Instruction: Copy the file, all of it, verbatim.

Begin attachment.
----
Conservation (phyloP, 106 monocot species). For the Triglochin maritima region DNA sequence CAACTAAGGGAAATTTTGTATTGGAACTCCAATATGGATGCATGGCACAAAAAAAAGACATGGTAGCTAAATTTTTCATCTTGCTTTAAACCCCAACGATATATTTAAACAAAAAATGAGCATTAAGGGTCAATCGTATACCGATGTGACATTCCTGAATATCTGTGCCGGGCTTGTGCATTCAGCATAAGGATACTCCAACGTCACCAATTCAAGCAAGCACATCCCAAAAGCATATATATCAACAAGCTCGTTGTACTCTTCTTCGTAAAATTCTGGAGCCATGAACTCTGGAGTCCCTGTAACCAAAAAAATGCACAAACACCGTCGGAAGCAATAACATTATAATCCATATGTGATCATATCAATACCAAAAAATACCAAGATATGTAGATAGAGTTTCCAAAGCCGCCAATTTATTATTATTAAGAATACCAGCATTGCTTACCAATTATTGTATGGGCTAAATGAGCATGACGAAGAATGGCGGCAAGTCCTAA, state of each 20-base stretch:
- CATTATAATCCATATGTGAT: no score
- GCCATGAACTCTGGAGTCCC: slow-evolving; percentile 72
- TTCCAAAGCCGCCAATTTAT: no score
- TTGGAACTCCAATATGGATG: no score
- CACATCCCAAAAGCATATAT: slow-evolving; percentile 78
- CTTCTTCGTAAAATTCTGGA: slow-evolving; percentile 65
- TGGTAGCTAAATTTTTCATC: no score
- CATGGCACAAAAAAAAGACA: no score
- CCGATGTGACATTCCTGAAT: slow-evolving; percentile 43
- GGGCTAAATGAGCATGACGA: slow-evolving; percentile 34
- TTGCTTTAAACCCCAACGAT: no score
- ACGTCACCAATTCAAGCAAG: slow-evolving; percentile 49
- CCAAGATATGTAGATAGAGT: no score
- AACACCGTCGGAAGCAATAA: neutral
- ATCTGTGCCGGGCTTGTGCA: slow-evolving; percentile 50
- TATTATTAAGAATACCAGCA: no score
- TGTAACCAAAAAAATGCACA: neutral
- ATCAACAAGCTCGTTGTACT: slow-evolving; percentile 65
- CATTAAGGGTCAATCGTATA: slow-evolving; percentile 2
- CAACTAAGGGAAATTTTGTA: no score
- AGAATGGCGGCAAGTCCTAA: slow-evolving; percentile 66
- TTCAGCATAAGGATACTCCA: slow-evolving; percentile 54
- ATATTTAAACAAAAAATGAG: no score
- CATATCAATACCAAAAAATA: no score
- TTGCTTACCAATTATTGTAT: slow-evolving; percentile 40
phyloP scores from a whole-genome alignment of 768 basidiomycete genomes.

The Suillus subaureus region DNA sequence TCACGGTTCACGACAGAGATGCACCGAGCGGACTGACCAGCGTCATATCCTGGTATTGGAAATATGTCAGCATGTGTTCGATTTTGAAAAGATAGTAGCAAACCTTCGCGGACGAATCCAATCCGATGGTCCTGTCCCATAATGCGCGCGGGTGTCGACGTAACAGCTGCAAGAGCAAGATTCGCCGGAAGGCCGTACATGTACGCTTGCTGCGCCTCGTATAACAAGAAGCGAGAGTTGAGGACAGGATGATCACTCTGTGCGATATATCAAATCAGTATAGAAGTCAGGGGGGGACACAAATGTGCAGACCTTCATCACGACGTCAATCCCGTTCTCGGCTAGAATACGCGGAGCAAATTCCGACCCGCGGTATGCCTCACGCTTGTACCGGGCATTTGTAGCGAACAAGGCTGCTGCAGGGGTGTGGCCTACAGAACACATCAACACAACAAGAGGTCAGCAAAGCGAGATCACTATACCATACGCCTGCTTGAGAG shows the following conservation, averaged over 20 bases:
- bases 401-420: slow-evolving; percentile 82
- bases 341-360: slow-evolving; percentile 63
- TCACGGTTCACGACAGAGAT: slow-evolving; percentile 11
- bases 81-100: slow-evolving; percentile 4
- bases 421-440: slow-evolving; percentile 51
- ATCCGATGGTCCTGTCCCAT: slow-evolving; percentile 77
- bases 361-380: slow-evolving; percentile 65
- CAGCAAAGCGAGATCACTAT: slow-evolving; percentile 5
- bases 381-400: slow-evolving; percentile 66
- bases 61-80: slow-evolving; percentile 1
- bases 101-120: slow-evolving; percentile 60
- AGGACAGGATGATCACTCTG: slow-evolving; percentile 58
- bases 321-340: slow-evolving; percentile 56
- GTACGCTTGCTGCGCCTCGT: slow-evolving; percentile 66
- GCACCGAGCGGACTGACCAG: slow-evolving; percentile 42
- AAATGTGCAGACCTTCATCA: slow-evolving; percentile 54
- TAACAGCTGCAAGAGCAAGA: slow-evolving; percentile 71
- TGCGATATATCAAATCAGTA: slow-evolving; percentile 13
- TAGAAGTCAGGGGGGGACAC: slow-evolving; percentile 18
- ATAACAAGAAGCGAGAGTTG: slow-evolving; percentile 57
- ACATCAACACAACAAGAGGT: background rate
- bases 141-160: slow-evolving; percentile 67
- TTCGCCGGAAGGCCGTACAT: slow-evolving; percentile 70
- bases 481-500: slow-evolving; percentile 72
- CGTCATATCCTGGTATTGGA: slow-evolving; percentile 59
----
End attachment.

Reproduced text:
Conservation (phyloP, 106 monocot species). For the Triglochin maritima region DNA sequence CAACTAAGGGAAATTTTGTATTGGAACTCCAATATGGATGCATGGCACAAAAAAAAGACATGGTAGCTAAATTTTTCATCTTGCTTTAAACCCCAACGATATATTTAAACAAAAAATGAGCATTAAGGGTCAATCGTATACCGATGTGACATTCCTGAATATCTGTGCCGGGCTTGTGCATTCAGCATAAGGATACTCCAACGTCACCAATTCAAGCAAGCACATCCCAAAAGCATATATATCAACAAGCTCGTTGTACTCTTCTTCGTAAAATTCTGGAGCCATGAACTCTGGAGTCCCTGTAACCAAAAAAATGCACAAACACCGTCGGAAGCAATAACATTATAATCCATATGTGATCATATCAATACCAAAAAATACCAAGATATGTAGATAGAGTTTCCAAAGCCGCCAATTTATTATTATTAAGAATACCAGCATTGCTTACCAATTATTGTATGGGCTAAATGAGCATGACGAAGAATGGCGGCAAGTCCTAA, state of each 20-base stretch:
- CATTATAATCCATATGTGAT: no score
- GCCATGAACTCTGGAGTCCC: slow-evolving; percentile 72
- TTCCAAAGCCGCCAATTTAT: no score
- TTGGAACTCCAATATGGATG: no score
- CACATCCCAAAAGCATATAT: slow-evolving; percentile 78
- CTTCTTCGTAAAATTCTGGA: slow-evolving; percentile 65
- TGGTAGCTAAATTTTTCATC: no score
- CATGGCACAAAAAAAAGACA: no score
- CCGATGTGACATTCCTGAAT: slow-evolving; percentile 43
- GGGCTAAATGAGCATGACGA: slow-evolving; percentile 34
- TTGCTTTAAACCCCAACGAT: no score
- ACGTCACCAATTCAAGCAAG: slow-evolving; percentile 49
- CCAAGATATGTAGATAGAGT: no score
- AACACCGTCGGAAGCAATAA: neutral
- ATCTGTGCCGGGCTTGTGCA: slow-evolving; percentile 50
- TATTATTAAGAATACCAGCA: no score
- TGTAACCAAAAAAATGCACA: neutral
- ATCAACAAGCTCGTTGTACT: slow-evolving; percentile 65
- CATTAAGGGTCAATCGTATA: slow-evolving; percentile 2
- CAACTAAGGGAAATTTTGTA: no score
- AGAATGGCGGCAAGTCCTAA: slow-evolving; percentile 66
- TTCAGCATAAGGATACTCCA: slow-evolving; percentile 54
- ATATTTAAACAAAAAATGAG: no score
- CATATCAATACCAAAAAATA: no score
- TTGCTTACCAATTATTGTAT: slow-evolving; percentile 40
phyloP scores from a whole-genome alignment of 768 basidiomycete genomes.

The Suillus subaureus region DNA sequence TCACGGTTCACGACAGAGATGCACCGAGCGGACTGACCAGCGTCATATCCTGGTATTGGAAATATGTCAGCATGTGTTCGATTTTGAAAAGATAGTAGCAAACCTTCGCGGACGAATCCAATCCGATGGTCCTGTCCCATAATGCGCGCGGGTGTCGACGTAACAGCTGCAAGAGCAAGATTCGCCGGAAGGCCGTACATGTACGCTTGCTGCGCCTCGTATAACAAGAAGCGAGAGTTGAGGACAGGATGATCACTCTGTGCGATATATCAAATCAGTATAGAAGTCAGGGGGGGACACAAATGTGCAGACCTTCATCACGACGTCAATCCCGTTCTCGGCTAGAATACGCGGAGCAAATTCCGACCCGCGGTATGCCTCACGCTTGTACCGGGCATTTGTAGCGAACAAGGCTGCTGCAGGGGTGTGGCCTACAGAACACATCAACACAACAAGAGGTCAGCAAAGCGAGATCACTATACCATACGCCTGCTTGAGAG shows the following conservation, averaged over 20 bases:
- bases 401-420: slow-evolving; percentile 82
- bases 341-360: slow-evolving; percentile 63
- TCACGGTTCACGACAGAGAT: slow-evolving; percentile 11
- bases 81-100: slow-evolving; percentile 4
- bases 421-440: slow-evolving; percentile 51
- ATCCGATGGTCCTGTCCCAT: slow-evolving; percentile 77
- bases 361-380: slow-evolving; percentile 65
- CAGCAAAGCGAGATCACTAT: slow-evolving; percentile 5
- bases 381-400: slow-evolving; percentile 66
- bases 61-80: slow-evolving; percentile 1
- bases 101-120: slow-evolving; percentile 60
- AGGACAGGATGATCACTCTG: slow-evolving; percentile 58
- bases 321-340: slow-evolving; percentile 56
- GTACGCTTGCTGCGCCTCGT: slow-evolving; percentile 66
- GCACCGAGCGGACTGACCAG: slow-evolving; percentile 42
- AAATGTGCAGACCTTCATCA: slow-evolving; percentile 54
- TAACAGCTGCAAGAGCAAGA: slow-evolving; percentile 71
- TGCGATATATCAAATCAGTA: slow-evolving; percentile 13
- TAGAAGTCAGGGGGGGACAC: slow-evolving; percentile 18
- ATAACAAGAAGCGAGAGTTG: slow-evolving; percentile 57
- ACATCAACACAACAAGAGGT: background rate
- bases 141-160: slow-evolving; percentile 67
- TTCGCCGGAAGGCCGTACAT: slow-evolving; percentile 70
- bases 481-500: slow-evolving; percentile 72
- CGTCATATCCTGGTATTGGA: slow-evolving; percentile 59